Mickelson Maruyama Tied After Two

By Sports NetworkJune 18, 2004, 4:00 pm
SOUTHAMPTON, N.Y. --Phil Mickelson fired a 4-under 66 on Friday to grab a share of the lead with Shigeki Maruyama after the second round of the 104th U.S. Open Championship at Shinnecock Hills. The duo is knotted with a 6-under-par 134 total.
Mickelson walked around Shinnecock commanding large galleries wherever he went. The New York crowds cheered loudly for the lefthander on every green, and Mickelson fed off the energy to assume control of the tournament early Friday in his quest for a second straight major title.
It's a great feeling to play here in New York,' said Mickelson. 'I was able to experience that this year at Augusta, and it's awesome, and the people here in New York have given us a wonderful ovation, and it's just been a lot of fun playing in front of everyone.'
The reigning Masters champion polished off a round of 68 in the morning after play was suspended Thursday night for fog. Mickelson got back to business soon after with a birdie at the opening hole of the second round.
The 34-year-old added a birdie at the eighth to keep pace with Angel Cabrera, who held the lead throughout the morning at 5 under par. At the par-4 12th, Mickelson dropped his approach inside 18 feet and ran home the putt for another birdie.
Mickelson kept on cruising and left his second shot to the par-5 16th in a greenside bunker. He hit out of the sand to five feet and converted the short birdie putt to open a two-shot advantage at minus-6.
At the par-4 18th, Mickelson found the fairway again off the tee and knocked his approach within 7 feet of the hole. He could not sink his birdie putt, however, and finished within one shot of the 36-hole scoring record at the U.S. Open established in 2003 by defending champion Jim Furyk and Vijay Singh.
'It's been a good first two rounds,' said Mickelson, who hit 11 of 14 fairways. 'I was able to keep it in play pretty well. I was feeling aggressive in my approach shots because they were coming from the fairway.'
Mickelson, who earned his first career major with a victory at the Masters after countless failed attempts, has carried his momentum from the 2004 campaign into Shinnecock and finds himself in a position he is all too familiar with this season.
'You're going to perform the way you prepare,' said Mickelson, who visited Shinnecock on multiple occasions before this week's championship. 'When I got here, I wasn't surprised by any situation.'
Maruyama, who had a piece of the lead after the second round of the 2002 British Open, started on the back nine and notched a birdie at the 13th and chipped in for a birdie at the par-3 17th to join Mickelson at minus-6.
The 34-year-old from Japan faltered with a bogey at the second, but sank a 6- foot putt for a birdie at the very next hole. At the par-5 fifth, Maruyama reached the green in two and took two putts for another birdie to take the outright lead at 7 under.
Maruyama played steady down the stretch with a couple of good par saves at the seventh and the eighth, but the par-4 ninth loomed. Maruyama found the rough off the tee and left his second shot short of the green in the fescue. He hit out to 10 feet and was unable to save par for a round of 68.
Tiger Woods, who played alongside Maruyama in the opening rounds, had a slow start on Friday and was actually moving backwards with a bogey at the 10th, his first.
The two-time U.S. Open champion picked up his first birdie of the day on the second half of the front nine with a 16-foot putt at the fifth. Woods built some momentum from that point on and added a birdie at the sixth to finish at 1-over-par 141.
'I figured just hang in there, be patient,' said Woods. 'It's the U.S. Open. It's just a matter of getting out there and doing it. Just keep hanging around, you never know.'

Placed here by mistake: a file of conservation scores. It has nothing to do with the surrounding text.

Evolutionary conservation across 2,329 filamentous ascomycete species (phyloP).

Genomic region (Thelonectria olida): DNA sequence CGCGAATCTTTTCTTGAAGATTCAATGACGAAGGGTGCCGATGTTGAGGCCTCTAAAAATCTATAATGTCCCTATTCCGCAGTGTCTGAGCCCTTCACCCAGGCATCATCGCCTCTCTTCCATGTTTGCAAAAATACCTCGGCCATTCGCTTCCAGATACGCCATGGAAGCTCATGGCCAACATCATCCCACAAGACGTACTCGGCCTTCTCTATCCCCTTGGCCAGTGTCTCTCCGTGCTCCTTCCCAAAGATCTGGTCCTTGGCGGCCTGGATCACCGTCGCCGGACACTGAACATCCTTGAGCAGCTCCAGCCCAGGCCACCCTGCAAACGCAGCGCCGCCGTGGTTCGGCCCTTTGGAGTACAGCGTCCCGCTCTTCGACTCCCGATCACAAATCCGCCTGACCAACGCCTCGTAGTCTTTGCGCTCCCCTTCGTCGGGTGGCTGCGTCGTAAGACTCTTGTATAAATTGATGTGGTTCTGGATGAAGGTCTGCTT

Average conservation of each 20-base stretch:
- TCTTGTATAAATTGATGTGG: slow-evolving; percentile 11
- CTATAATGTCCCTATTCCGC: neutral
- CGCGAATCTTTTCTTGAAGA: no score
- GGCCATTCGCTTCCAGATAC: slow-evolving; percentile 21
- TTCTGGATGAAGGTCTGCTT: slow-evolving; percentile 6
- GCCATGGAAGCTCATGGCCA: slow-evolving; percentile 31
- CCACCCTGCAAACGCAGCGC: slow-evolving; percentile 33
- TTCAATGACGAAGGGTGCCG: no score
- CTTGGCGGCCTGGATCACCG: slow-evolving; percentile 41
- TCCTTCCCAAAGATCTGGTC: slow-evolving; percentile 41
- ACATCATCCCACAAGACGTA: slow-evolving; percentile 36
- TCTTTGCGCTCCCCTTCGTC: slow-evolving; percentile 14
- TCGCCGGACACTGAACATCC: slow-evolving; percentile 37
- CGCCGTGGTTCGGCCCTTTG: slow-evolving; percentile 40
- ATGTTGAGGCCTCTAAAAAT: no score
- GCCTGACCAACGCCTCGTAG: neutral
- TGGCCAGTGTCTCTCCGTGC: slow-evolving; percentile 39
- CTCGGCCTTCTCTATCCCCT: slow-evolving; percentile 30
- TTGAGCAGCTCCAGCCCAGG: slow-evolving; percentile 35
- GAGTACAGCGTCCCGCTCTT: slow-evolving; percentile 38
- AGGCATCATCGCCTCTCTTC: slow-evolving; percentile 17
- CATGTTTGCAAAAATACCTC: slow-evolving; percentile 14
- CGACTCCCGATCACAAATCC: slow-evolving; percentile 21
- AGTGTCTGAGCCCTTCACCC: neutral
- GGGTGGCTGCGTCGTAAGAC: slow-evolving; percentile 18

Jeff Maggert finds himself in contention again at his third U.S. Open appearance at Shinnecock. He missed the cut in 1986, but had a strong showing in 1995 with a tie for fourth.
The 40-year-old mixed a pair of birdies with a bogey on the front nine and picked up a short birdie at the par-3 11th. At the par-5 16th, Maggert rolled in a 10-foot putt for another birdie and a round of 67 to finish alone in third place at 5-under-par 135.
'There's two rounds to go, and the golf course is going to play extremely difficult over the next two days,' said Maggert. 'I've put myself in a position where I really wanted to be.'
Fred Funk also posted a 66 on Friday in the second round to finish two shots behind Mickelson and Maruyama at 4-under-par 136.
'I didn't have any high expectations,' said Funk. 'I was just hoping, and I'm still hoping.'
The 48-year-old started on the 10th and birdied the 16th to make the turn at 1 under. Funk, who missed the cut at both the 1986 and 1995 U.S. Opens at Shinnecock, picked up steam on the front side with a birdie at the second.
Funk then played his second shot to 3 feet for a birdie at the eighth and posted a birdie at the ninth, his last.
Retief Goosen, the 2001 U.S. Open champion at Southern Hills, kept the trend going with a 66 of his own to join Funk in a tie for fourth.
'Obviously, I know I can do it, and you've just got to,' Goosen said of competing at the U.S. Open. 'It's not going to be easier, but there's got to be a bit of luck on your side, too.'
Cabrera completed a round of 66 early Friday and continued to press for the lead in the second round. He played the backside first and collected a birdie and a bogey over his first six holes. After a long drive at the par-5 16th, Cabrera was left with a downhill lie and sent his second shot into a greenside bunker.
The Argentine hit out of the sand to 4 feet and made the putt to take the lead at minus-5. Cabrera found the fescue off the tee at the 18th, however, and opted not to play it safe en route to a double bogey.
'All the wrong shots,' Cabrera said.
Cabrera then tallied two bogeys and an eagle on the front side for a round of 71 to finish at 3-under-par 137.
Ernie Els, who is seeking his third U.S. Open title, parred his first four holes before he found his first birdie of the day at the fifth. The South African added a birdie at the sixth and made it three straight with a long birdie putt at the par-3 seventh.
At the par-4 eighth, Els hit his second shot to 7 feet and made the putt for his fourth consecutive birdie.
'That got me right back into it,' said Els.
Els cooled off on the inward half with a bogey at the 14th to join Cabrera in a tie for sixth.
'Obviously I'm thrilled to be where I am,' said Els, who shot a 67 on Friday. 'I felt good.'
Corey Pavin, the 1995 champion at Shinnecock, carded a 71 to join Vijay Singh (70) in a tie for eighth at 2-under-par 138. Mike Weir was one shot further back at 1-under-par 139 after a round of 70 along with Trevor Immelman (70).
Jay Haas, who held a share of the opening-round lead, struggled to a round of 74 to join Sergio Garcia (68), Stephen Ames (66), Pat Perez (67), Kevin Stadler (72) and Billy Mayfair (70) at even-par 140.
Defending champion Jim Furyk, who made his return to compete at Shinnecock despite his continuing recovery from wrist surgery, survived to play the weekend thanks to a miracle eagle from the bunker at the par-5 16th.
Furyk posted a 72 to finish in a group at 4-over-par 144 that featured Padraig Harrington.